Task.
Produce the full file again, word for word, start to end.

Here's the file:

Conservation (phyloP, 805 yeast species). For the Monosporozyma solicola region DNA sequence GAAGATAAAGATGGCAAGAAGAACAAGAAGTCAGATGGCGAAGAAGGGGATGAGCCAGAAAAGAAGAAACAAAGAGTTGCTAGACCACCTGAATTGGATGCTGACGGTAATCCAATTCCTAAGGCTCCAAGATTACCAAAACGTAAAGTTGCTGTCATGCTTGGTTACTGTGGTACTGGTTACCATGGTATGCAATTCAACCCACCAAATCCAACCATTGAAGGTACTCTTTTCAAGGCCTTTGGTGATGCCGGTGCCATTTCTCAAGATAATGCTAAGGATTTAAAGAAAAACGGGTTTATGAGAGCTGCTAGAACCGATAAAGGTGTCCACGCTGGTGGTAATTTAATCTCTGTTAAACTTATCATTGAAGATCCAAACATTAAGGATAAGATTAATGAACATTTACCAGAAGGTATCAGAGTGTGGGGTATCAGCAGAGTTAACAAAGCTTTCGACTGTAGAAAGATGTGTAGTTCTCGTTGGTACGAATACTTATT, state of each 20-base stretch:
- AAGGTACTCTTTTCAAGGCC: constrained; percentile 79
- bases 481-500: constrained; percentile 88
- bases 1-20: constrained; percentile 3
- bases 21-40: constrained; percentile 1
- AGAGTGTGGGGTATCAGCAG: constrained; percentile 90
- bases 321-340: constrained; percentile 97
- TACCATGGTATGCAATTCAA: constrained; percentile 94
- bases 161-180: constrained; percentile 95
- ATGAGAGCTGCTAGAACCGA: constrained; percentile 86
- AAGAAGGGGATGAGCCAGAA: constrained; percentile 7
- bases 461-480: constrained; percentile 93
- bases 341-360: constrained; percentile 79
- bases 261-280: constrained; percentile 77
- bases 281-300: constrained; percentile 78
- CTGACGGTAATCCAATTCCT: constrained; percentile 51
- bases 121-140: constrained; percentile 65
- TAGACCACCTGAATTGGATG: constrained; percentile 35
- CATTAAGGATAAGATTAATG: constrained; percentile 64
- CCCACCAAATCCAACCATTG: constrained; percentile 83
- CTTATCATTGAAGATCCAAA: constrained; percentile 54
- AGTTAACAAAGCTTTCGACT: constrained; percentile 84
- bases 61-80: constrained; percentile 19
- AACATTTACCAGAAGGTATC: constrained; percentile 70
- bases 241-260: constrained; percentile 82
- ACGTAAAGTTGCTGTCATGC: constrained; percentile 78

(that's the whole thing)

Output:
Conservation (phyloP, 805 yeast species). For the Monosporozyma solicola region DNA sequence GAAGATAAAGATGGCAAGAAGAACAAGAAGTCAGATGGCGAAGAAGGGGATGAGCCAGAAAAGAAGAAACAAAGAGTTGCTAGACCACCTGAATTGGATGCTGACGGTAATCCAATTCCTAAGGCTCCAAGATTACCAAAACGTAAAGTTGCTGTCATGCTTGGTTACTGTGGTACTGGTTACCATGGTATGCAATTCAACCCACCAAATCCAACCATTGAAGGTACTCTTTTCAAGGCCTTTGGTGATGCCGGTGCCATTTCTCAAGATAATGCTAAGGATTTAAAGAAAAACGGGTTTATGAGAGCTGCTAGAACCGATAAAGGTGTCCACGCTGGTGGTAATTTAATCTCTGTTAAACTTATCATTGAAGATCCAAACATTAAGGATAAGATTAATGAACATTTACCAGAAGGTATCAGAGTGTGGGGTATCAGCAGAGTTAACAAAGCTTTCGACTGTAGAAAGATGTGTAGTTCTCGTTGGTACGAATACTTATT, state of each 20-base stretch:
- AAGGTACTCTTTTCAAGGCC: constrained; percentile 79
- bases 481-500: constrained; percentile 88
- bases 1-20: constrained; percentile 3
- bases 21-40: constrained; percentile 1
- AGAGTGTGGGGTATCAGCAG: constrained; percentile 90
- bases 321-340: constrained; percentile 97
- TACCATGGTATGCAATTCAA: constrained; percentile 94
- bases 161-180: constrained; percentile 95
- ATGAGAGCTGCTAGAACCGA: constrained; percentile 86
- AAGAAGGGGATGAGCCAGAA: constrained; percentile 7
- bases 461-480: constrained; percentile 93
- bases 341-360: constrained; percentile 79
- bases 261-280: constrained; percentile 77
- bases 281-300: constrained; percentile 78
- CTGACGGTAATCCAATTCCT: constrained; percentile 51
- bases 121-140: constrained; percentile 65
- TAGACCACCTGAATTGGATG: constrained; percentile 35
- CATTAAGGATAAGATTAATG: constrained; percentile 64
- CCCACCAAATCCAACCATTG: constrained; percentile 83
- CTTATCATTGAAGATCCAAA: constrained; percentile 54
- AGTTAACAAAGCTTTCGACT: constrained; percentile 84
- bases 61-80: constrained; percentile 19
- AACATTTACCAGAAGGTATC: constrained; percentile 70
- bases 241-260: constrained; percentile 82
- ACGTAAAGTTGCTGTCATGC: constrained; percentile 78